Government support for an animal research centre amounted to “an abuse of the planning process”, claimed the lawyer acting for animal welfare groups this week as a High Court challenge was launched.
Animal Aid and the National Anti-Vivisection Society have launched the legal action to challenge, what they reckon to be, the “perverse, unreasonable and unfair decision” made by the Deputy Prime Minister John Prescott to allow Cambridge University to build a £32m primate research laboratory. They argued that his ruling dismissed the clear advice of his own planning inspector, as well as evidence presented to a public inquiry held at the end of last year, to determine if the centre could be built on green belt countryside.
The proposals to build the centre near Huntingdon Life Sciences, the controversial company that tests drugs on live animals, were thrown out by South Cambridgeshire District Council, but the university appealed and a public inquiry was held.
In their appeal, the two groups drew attention to public statements made by the Prime Minister Tony Blair which backed the plans, as well as letters from the Department of Trade and Industry Minister Lord Sainsbury, which supported the application.
“We’re saying in this appeal that the intervention in this case by the Prime Minister and the DTI Minister amounts to an abuse of the planning process,” commented Norna Hughes, of City firm Nabarro Nathanson, who acted for the groups. “The only way for my clients to get a fair hearing is to go to court.” She argued that ministers were eager to be seen not to be ceding ground to animal rights activists who use unlawful means, and although such an approach was “no part of the client’s agenda”, that might have “coloured” their view towards her clients. The consequence was that any form of planning inquiry was “only going through the motions”.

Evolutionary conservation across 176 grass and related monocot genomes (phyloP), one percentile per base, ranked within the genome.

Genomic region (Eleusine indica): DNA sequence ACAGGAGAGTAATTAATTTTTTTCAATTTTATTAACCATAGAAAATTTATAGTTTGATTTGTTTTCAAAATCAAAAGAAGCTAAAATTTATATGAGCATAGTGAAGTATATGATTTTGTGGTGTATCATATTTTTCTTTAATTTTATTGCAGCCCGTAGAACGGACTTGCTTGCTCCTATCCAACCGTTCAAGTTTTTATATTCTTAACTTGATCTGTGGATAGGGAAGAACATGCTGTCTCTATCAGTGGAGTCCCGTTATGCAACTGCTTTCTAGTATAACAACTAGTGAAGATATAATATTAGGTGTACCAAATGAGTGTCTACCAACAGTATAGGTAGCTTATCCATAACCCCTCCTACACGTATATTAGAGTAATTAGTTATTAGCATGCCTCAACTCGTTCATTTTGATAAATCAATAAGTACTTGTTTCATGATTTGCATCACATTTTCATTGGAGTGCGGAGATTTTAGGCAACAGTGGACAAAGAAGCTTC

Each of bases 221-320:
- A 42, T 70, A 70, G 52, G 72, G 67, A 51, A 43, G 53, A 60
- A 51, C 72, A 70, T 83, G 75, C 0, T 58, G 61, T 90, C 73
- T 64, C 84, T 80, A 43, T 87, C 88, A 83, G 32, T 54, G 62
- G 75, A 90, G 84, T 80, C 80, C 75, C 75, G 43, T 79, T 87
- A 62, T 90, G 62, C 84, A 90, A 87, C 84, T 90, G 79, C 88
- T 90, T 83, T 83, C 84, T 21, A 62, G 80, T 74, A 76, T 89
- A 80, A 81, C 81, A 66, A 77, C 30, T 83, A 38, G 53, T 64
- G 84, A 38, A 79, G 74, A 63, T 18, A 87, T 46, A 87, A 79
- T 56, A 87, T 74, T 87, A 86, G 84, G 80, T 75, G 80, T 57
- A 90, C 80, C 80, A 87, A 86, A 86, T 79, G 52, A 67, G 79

According to Hughes, the only independent assessment of this planning application was by the local planning authority and the inspector, both of whom turned it down, but the Government still approved it. Commenting on the university’s refusal to present evidence of need for the proposed development, and therefore the inability of the inquiry to test the evidence, the planning inspector had said: “Without this, the fears of some objectors that the outcome is a foregone conclusion is granted credibility.”
“There’s a point of principle for the public inquiry process here,” said Hughes. “It’s there for everyone be able to put forward their case and for that case to be determined objectively. It’s important that people have confidence in the process and that it’s an objective one.”